During his time the Women’s Institute, Fr. Leahy came in contact with Susan Atkins, Patricia Krenwinkel and Leslie Van Houten, three members of the “Manson Family,” the notorious former cult whose darkly amoral killing spree in the summer of 1969 in Los Angeles stunned the country. 

“They were very arrogant and nasty girls. They were condemned to death [later overturned]. California had only one women’s prison. There was a great old priest there. He was a sweet old man. He never did anything really; he just came by every day and gave them a cookie. He was a sweet, old Irish guy with a brogue. They fell in love with them. He had a tremendous influence on them. It’s hard to believe this. The influence of two shepherds, the good shepherd and the bad shepherd. Charlie Manson was the bad shepherd; this man completely wiped the bad influence. Two of the three I was really impressed with. They changed and became really model inmates.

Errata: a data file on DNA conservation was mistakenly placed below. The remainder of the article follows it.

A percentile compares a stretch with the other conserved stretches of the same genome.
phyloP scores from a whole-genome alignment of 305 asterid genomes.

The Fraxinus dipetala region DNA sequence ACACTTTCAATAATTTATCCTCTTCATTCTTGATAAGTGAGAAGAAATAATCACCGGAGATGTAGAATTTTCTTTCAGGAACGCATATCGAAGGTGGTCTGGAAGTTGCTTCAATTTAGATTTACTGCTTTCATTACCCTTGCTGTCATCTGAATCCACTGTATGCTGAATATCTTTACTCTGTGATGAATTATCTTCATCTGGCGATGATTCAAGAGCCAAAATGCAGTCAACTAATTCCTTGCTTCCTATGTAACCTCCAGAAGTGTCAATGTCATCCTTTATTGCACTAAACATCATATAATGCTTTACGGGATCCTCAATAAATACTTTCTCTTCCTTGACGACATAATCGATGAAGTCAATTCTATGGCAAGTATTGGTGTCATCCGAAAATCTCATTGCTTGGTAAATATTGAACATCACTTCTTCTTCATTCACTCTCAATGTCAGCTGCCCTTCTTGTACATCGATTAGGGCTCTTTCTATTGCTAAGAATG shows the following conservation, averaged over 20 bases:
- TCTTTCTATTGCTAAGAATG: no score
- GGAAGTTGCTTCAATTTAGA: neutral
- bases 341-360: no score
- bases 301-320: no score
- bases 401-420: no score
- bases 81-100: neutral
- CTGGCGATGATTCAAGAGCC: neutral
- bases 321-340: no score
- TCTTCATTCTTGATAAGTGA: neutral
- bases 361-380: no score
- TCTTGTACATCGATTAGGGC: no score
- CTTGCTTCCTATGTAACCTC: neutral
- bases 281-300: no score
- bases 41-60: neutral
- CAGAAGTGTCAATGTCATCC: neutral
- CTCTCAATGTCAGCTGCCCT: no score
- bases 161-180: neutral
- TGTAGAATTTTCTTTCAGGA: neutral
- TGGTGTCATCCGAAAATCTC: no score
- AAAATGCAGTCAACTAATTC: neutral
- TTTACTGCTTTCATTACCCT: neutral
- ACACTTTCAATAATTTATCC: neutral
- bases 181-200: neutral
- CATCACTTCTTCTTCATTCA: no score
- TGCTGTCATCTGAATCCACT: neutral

“They got caught up under the influence of this charismatic guy. They did these horrible murders. I guess the point I’m making, they were redeemed. I’d hear confessions and say mass.”

After leaving the prison system in 1992, Fr. Leahy volunteered at Camp Pendleton Marine Corp for the next several years. He returned to Chicago in January 2002. Technically retired, he says Mass on Saturdays and Sundays at St. Barnabas Church in Beverly. Twice a month he has a rendezvous with friends and classmates from Leo. They tell stories, reminisce about their own remarkable intersection with history—the Depression, World War II—that marked their time. “The best friends I ever made and the longest friends I’ve ever had have been guys at Leo,” he says.

Comments

  1. Bridget O'Donnell says:

    Is there a way I could get in touch with Maurice Leahy? I think he’s family.thanks bridget O’Donnell